Synopsis from Penguin Random House: It’s 3:00am. Do you know where your husband is? Meet Will Rhodes: travel writer, recently married, barely solvent, his idealism rapidly giving way to disillusionment and the worry that he’s living the wrong life. Then one night, on assignment for the award-winning Travelers magazine in the wine region of Argentina, a beautiful woman makes him an offer he can’t refuse. Soon Will’s bad choices—and dark secrets—take him across Europe, from a chateau in Bordeaux to a midnight raid on a Paris mansion, from a dive bar in Dublin to a mega-yacht in the Mediterranean and an isolated cabin perched on the rugged cliffs of Iceland. As he’s drawn further into a tangled web of international intrigue, it becomes clear that nothing about Will Rhodes was ever ordinary, that the network of deception ensnaring him is part of an immense and deadly conspiracy with terrifying global implications—and that the people closest to him may pose the greatest threat of all.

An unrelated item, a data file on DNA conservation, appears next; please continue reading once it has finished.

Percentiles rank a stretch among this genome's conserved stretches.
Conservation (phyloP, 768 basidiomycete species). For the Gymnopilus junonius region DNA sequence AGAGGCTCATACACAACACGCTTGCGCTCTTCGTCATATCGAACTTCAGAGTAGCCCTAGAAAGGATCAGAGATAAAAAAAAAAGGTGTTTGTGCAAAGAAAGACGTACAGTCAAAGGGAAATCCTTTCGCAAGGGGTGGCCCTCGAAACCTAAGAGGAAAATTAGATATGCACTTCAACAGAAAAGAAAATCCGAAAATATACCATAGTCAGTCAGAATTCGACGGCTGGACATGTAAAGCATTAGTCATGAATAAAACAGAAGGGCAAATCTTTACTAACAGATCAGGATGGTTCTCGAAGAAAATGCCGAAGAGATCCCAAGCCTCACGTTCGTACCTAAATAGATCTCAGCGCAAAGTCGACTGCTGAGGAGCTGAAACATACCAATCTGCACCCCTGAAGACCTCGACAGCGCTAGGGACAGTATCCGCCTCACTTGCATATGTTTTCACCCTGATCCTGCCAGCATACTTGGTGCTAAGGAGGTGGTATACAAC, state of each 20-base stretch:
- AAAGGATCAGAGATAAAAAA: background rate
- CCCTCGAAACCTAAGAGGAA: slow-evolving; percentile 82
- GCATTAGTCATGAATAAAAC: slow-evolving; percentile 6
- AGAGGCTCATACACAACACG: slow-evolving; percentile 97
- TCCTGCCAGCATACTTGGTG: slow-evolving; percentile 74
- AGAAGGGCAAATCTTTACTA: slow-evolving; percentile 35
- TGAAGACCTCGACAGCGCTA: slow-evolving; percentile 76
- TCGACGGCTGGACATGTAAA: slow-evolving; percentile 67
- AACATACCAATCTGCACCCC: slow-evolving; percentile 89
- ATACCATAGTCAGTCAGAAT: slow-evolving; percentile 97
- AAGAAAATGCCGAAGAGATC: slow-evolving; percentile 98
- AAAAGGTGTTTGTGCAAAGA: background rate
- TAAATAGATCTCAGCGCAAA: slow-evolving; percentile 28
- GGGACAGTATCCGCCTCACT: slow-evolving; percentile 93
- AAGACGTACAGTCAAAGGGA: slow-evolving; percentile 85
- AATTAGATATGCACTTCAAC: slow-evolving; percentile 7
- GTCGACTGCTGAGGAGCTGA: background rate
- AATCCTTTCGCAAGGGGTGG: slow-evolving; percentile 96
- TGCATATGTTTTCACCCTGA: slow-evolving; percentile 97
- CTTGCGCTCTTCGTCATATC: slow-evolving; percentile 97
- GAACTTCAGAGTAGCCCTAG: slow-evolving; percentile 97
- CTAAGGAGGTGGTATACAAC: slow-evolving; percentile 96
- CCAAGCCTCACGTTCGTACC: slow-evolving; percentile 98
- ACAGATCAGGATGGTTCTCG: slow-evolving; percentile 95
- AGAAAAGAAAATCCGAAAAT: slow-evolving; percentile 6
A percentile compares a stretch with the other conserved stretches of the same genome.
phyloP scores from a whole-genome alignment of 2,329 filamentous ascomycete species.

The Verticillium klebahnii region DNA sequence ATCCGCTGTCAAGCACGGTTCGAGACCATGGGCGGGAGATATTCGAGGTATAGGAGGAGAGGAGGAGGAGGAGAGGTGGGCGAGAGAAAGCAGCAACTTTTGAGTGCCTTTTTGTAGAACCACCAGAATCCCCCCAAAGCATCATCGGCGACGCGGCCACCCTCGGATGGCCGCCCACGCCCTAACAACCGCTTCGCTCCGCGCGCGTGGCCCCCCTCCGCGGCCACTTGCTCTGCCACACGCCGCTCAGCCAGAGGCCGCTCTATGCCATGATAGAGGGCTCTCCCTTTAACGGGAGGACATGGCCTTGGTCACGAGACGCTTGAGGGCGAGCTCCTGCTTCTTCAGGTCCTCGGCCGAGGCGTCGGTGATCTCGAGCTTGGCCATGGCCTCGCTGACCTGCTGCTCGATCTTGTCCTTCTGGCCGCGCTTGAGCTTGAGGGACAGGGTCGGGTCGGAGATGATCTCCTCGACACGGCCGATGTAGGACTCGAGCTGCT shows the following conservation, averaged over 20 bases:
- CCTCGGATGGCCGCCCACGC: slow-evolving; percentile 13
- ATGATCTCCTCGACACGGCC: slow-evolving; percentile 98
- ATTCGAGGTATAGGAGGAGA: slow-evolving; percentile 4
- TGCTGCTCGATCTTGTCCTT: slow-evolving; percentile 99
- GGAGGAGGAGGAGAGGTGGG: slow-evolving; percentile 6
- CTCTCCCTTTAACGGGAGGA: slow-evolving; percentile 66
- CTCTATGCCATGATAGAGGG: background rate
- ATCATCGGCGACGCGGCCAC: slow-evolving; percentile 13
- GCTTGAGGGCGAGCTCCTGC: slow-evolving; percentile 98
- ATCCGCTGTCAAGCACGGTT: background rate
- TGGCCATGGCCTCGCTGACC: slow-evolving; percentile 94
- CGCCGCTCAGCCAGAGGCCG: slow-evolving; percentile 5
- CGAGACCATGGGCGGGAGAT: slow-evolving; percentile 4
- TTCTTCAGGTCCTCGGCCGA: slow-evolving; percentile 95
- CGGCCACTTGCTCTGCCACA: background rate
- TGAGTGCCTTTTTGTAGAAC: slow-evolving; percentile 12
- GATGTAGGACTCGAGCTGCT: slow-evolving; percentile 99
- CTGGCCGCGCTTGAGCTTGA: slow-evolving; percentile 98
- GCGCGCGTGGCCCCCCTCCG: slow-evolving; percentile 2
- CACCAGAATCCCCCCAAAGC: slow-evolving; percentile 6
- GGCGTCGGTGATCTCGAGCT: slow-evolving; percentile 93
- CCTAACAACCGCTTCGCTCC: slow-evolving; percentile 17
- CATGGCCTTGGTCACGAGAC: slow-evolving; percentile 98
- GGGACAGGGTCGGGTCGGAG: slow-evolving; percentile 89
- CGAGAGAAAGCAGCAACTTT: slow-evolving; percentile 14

The Shell Collector

The Shell Collector: Stories by Anthony Doerr

 

I discovered my love of short stories after giving the genre a chance for last year’s MMD Reading Challenge. Last spring, I found The Shell Collector in a used bookstore soon after reading and loving All the Light We Cannot See. It’s been on my shelves ever since. The summer seems like the perfect time to dig into the author’s debut short story collection.

Synopsis from Amazon.ca: The exquisitely crafted stories in Anthony Doerr’s debut collection take readers from the African Coast to the pine forests of Montana to the damp moors of Lapland, charting a vast physical and emotional landscape. Doerr explores the human condition in all its varieties—metamorphosis, grief, fractured relationships, and slowly mending hearts—conjuring nature in both its beautiful abundance and crushing power. Some of the characters in these stories contend with hardships; some discover unique gifts; all are united by their ultimate deference to the ravishing universe outside themselves.